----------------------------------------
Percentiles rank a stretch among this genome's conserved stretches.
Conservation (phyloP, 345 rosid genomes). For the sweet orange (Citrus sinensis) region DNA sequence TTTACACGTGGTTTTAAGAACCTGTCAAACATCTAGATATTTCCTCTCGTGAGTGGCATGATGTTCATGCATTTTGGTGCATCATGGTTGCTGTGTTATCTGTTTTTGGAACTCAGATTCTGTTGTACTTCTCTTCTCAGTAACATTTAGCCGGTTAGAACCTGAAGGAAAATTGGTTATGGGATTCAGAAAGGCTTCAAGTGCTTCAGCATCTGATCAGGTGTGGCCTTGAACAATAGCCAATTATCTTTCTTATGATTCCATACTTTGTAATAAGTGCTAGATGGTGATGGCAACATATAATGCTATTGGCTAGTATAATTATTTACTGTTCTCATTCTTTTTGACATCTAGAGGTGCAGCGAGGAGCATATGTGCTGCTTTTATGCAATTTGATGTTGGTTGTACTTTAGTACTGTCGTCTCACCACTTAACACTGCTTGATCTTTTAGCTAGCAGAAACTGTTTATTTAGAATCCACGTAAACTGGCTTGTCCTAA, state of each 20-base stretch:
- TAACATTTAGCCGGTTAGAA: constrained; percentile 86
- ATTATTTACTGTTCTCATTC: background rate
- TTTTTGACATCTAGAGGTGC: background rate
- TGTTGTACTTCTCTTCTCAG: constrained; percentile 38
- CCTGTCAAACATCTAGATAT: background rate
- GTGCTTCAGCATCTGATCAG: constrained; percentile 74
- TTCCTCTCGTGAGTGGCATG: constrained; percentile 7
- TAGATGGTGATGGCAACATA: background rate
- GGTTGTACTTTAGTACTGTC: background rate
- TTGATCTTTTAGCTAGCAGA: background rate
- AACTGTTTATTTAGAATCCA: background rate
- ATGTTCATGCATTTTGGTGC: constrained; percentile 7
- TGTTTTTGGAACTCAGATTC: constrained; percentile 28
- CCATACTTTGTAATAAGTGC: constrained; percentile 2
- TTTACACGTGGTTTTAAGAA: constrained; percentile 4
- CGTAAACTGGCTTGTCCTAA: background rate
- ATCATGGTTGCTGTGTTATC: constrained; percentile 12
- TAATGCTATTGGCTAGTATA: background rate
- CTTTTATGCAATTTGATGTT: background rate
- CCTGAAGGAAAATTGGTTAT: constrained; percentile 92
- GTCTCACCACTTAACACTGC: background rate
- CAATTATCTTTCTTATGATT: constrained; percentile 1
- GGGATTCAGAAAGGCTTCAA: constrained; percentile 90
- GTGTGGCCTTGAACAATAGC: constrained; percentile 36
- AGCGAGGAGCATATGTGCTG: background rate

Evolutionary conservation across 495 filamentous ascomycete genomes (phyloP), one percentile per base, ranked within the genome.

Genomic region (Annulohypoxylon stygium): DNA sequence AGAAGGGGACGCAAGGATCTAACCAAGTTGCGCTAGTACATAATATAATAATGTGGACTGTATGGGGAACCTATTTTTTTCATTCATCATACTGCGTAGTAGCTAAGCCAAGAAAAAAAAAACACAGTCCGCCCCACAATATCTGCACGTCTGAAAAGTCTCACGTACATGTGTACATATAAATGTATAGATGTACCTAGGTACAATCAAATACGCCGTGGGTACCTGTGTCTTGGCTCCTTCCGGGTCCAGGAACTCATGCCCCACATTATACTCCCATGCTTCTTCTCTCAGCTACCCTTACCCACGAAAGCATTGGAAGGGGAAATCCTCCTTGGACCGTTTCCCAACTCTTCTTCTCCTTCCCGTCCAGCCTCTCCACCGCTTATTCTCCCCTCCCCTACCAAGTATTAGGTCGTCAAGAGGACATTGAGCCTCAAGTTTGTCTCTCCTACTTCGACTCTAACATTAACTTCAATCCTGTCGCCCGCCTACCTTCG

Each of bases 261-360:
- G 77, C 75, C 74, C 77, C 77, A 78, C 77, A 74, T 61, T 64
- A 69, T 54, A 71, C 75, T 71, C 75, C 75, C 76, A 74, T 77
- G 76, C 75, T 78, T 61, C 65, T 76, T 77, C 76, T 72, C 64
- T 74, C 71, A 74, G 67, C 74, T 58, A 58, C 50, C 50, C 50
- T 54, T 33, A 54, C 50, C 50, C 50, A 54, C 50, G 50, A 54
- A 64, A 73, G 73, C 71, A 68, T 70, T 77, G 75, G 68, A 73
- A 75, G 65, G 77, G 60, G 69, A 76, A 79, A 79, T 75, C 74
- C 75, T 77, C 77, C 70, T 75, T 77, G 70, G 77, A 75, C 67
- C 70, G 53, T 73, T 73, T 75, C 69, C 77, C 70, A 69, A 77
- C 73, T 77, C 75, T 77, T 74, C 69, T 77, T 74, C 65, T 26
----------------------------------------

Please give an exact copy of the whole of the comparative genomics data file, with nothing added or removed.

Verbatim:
Percentiles rank a stretch among this genome's conserved stretches.
Conservation (phyloP, 345 rosid genomes). For the sweet orange (Citrus sinensis) region DNA sequence TTTACACGTGGTTTTAAGAACCTGTCAAACATCTAGATATTTCCTCTCGTGAGTGGCATGATGTTCATGCATTTTGGTGCATCATGGTTGCTGTGTTATCTGTTTTTGGAACTCAGATTCTGTTGTACTTCTCTTCTCAGTAACATTTAGCCGGTTAGAACCTGAAGGAAAATTGGTTATGGGATTCAGAAAGGCTTCAAGTGCTTCAGCATCTGATCAGGTGTGGCCTTGAACAATAGCCAATTATCTTTCTTATGATTCCATACTTTGTAATAAGTGCTAGATGGTGATGGCAACATATAATGCTATTGGCTAGTATAATTATTTACTGTTCTCATTCTTTTTGACATCTAGAGGTGCAGCGAGGAGCATATGTGCTGCTTTTATGCAATTTGATGTTGGTTGTACTTTAGTACTGTCGTCTCACCACTTAACACTGCTTGATCTTTTAGCTAGCAGAAACTGTTTATTTAGAATCCACGTAAACTGGCTTGTCCTAA, state of each 20-base stretch:
- TAACATTTAGCCGGTTAGAA: constrained; percentile 86
- ATTATTTACTGTTCTCATTC: background rate
- TTTTTGACATCTAGAGGTGC: background rate
- TGTTGTACTTCTCTTCTCAG: constrained; percentile 38
- CCTGTCAAACATCTAGATAT: background rate
- GTGCTTCAGCATCTGATCAG: constrained; percentile 74
- TTCCTCTCGTGAGTGGCATG: constrained; percentile 7
- TAGATGGTGATGGCAACATA: background rate
- GGTTGTACTTTAGTACTGTC: background rate
- TTGATCTTTTAGCTAGCAGA: background rate
- AACTGTTTATTTAGAATCCA: background rate
- ATGTTCATGCATTTTGGTGC: constrained; percentile 7
- TGTTTTTGGAACTCAGATTC: constrained; percentile 28
- CCATACTTTGTAATAAGTGC: constrained; percentile 2
- TTTACACGTGGTTTTAAGAA: constrained; percentile 4
- CGTAAACTGGCTTGTCCTAA: background rate
- ATCATGGTTGCTGTGTTATC: constrained; percentile 12
- TAATGCTATTGGCTAGTATA: background rate
- CTTTTATGCAATTTGATGTT: background rate
- CCTGAAGGAAAATTGGTTAT: constrained; percentile 92
- GTCTCACCACTTAACACTGC: background rate
- CAATTATCTTTCTTATGATT: constrained; percentile 1
- GGGATTCAGAAAGGCTTCAA: constrained; percentile 90
- GTGTGGCCTTGAACAATAGC: constrained; percentile 36
- AGCGAGGAGCATATGTGCTG: background rate

Evolutionary conservation across 495 filamentous ascomycete genomes (phyloP), one percentile per base, ranked within the genome.

Genomic region (Annulohypoxylon stygium): DNA sequence AGAAGGGGACGCAAGGATCTAACCAAGTTGCGCTAGTACATAATATAATAATGTGGACTGTATGGGGAACCTATTTTTTTCATTCATCATACTGCGTAGTAGCTAAGCCAAGAAAAAAAAAACACAGTCCGCCCCACAATATCTGCACGTCTGAAAAGTCTCACGTACATGTGTACATATAAATGTATAGATGTACCTAGGTACAATCAAATACGCCGTGGGTACCTGTGTCTTGGCTCCTTCCGGGTCCAGGAACTCATGCCCCACATTATACTCCCATGCTTCTTCTCTCAGCTACCCTTACCCACGAAAGCATTGGAAGGGGAAATCCTCCTTGGACCGTTTCCCAACTCTTCTTCTCCTTCCCGTCCAGCCTCTCCACCGCTTATTCTCCCCTCCCCTACCAAGTATTAGGTCGTCAAGAGGACATTGAGCCTCAAGTTTGTCTCTCCTACTTCGACTCTAACATTAACTTCAATCCTGTCGCCCGCCTACCTTCG

Each of bases 261-360:
- G 77, C 75, C 74, C 77, C 77, A 78, C 77, A 74, T 61, T 64
- A 69, T 54, A 71, C 75, T 71, C 75, C 75, C 76, A 74, T 77
- G 76, C 75, T 78, T 61, C 65, T 76, T 77, C 76, T 72, C 64
- T 74, C 71, A 74, G 67, C 74, T 58, A 58, C 50, C 50, C 50
- T 54, T 33, A 54, C 50, C 50, C 50, A 54, C 50, G 50, A 54
- A 64, A 73, G 73, C 71, A 68, T 70, T 77, G 75, G 68, A 73
- A 75, G 65, G 77, G 60, G 69, A 76, A 79, A 79, T 75, C 74
- C 75, T 77, C 77, C 70, T 75, T 77, G 70, G 77, A 75, C 67
- C 70, G 53, T 73, T 73, T 75, C 69, C 77, C 70, A 69, A 77
- C 73, T 77, C 75, T 77, T 74, C 69, T 77, T 74, C 65, T 26